Computer Organization (810:041) Fall 2007
Time and Place: 8:00-9:15 AM Tuesday and Thursday in ITTC 322
Class Email List: Send messages to firstname.lastname@example.org from your UNI account (let me know other email addesses that you want to use)
Instructor: Mark Fienup (email@example.com)
Office: ITTC 313
Phone: 273-5918 (Home 266-5379)
Office Hours: M 9-11, 1-2; T 9:30-10:45; W 9-10, 1-2; Th 9:30-10:45; F 9-11
Pre- or Corequisite: Computer Science II (810:062) and Discrete Structures (810:080)
Goals: After this course, you should understand: (1) simple combinational and memory circuits used to build computer components, (2) how these circuits are organized to build a computer, (3) how data is represented and manipulated on the computer, (4) how to program in assembly language, (5) how high-level language programming languages are implemented with respect to the run-time stack and built-in data structures such as arrays and records, and (5) general concepts of hardware support necessary for an operating system.
Required Text: "The Essentials of Computer Organization and Architecture," second edition, by Null and Lobur; Jones and Bartlett Publishers; 2006; ISBN-10: 0-7637-3769-0. (Book will probably be used in Computer Architecture, 810:142, too!)
Assignments: Assignments will be both "pencil-and-paper" exercises and assembly-language programming.
Pedagogic Approach: In class, I'll tend to break up the lecture with active and group learning exercises to aid learning. While this is not formally graded, part (5%) of your grade will be based on your participation in these in-class activities. Students benefit by (1) increased depth of understanding, (2) increased comfort and confidence, (3) increased motivation, and (4) being better prepared to work in groups on the job. This might sound great, but it will require you (and me) to work differently to prepare for class. Before the class, you must read the assigned reading, thought about what I've asked you to think about, etc.; otherwise you won't be able to effectively participate in your group during class.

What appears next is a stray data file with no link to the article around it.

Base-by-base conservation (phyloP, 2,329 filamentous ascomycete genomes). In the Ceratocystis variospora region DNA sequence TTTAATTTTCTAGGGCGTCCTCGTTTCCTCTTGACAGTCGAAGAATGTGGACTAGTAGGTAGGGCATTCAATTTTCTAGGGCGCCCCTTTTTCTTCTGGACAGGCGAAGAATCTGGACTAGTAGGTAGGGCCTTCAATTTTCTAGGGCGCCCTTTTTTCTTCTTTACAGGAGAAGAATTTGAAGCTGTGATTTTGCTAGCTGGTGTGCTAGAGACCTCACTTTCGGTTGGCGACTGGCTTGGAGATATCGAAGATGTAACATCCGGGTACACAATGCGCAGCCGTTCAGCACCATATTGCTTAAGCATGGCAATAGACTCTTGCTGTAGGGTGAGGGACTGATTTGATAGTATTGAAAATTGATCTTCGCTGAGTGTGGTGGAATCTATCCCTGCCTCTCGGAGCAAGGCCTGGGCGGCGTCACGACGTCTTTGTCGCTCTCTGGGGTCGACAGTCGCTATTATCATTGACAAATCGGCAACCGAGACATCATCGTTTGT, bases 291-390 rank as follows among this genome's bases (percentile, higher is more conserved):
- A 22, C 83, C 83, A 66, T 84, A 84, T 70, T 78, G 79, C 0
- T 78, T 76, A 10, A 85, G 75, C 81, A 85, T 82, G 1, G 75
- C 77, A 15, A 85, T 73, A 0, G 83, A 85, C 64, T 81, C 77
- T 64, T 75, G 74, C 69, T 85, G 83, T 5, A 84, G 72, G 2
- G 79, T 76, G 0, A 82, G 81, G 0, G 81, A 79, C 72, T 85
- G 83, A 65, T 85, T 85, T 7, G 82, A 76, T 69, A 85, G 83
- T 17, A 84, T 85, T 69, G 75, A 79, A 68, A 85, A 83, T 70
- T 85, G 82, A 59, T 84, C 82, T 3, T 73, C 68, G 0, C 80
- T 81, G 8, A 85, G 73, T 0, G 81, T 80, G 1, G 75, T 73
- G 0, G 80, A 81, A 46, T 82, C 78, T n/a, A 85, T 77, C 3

Grading policy: There will be three tests (including the final). I'll announce tests at least one week in advance to allow you time to prepare. Tentative weighting of course components is:
In-class Work: 5 %
Assignments: 25 %
In-class Test 1: 23 % (~September 27)
In-class Test 2: 23 % (~November 8)
Final: 24 % (Tuesday, December 11 from 8-9:50 AM in ITT 322)
Grades will be assigned based on straight percentages off the top student score. If the top student's score is 92%, then the grading scale will be, i.e., 100-82 A, 81.9-72 B, 71.9-62 C, 61.9-52 D, and below 52 F. Plus and minus grades will be assigned for students near cutoff points.
Special Notice: In compliance with the University of Northern Iowa policy and equal access laws, I am available to discuss appropriate academic accommodations that may be required for students with disabilities. Requests for academic accommodations are to be made during the first three weeks of the semester, except for unusual circumstances, so arrangements can be made. Students are encouraged to register with Student Disability Services, 103 Student Health Center, to verify their eligibility for appropriate accommodations.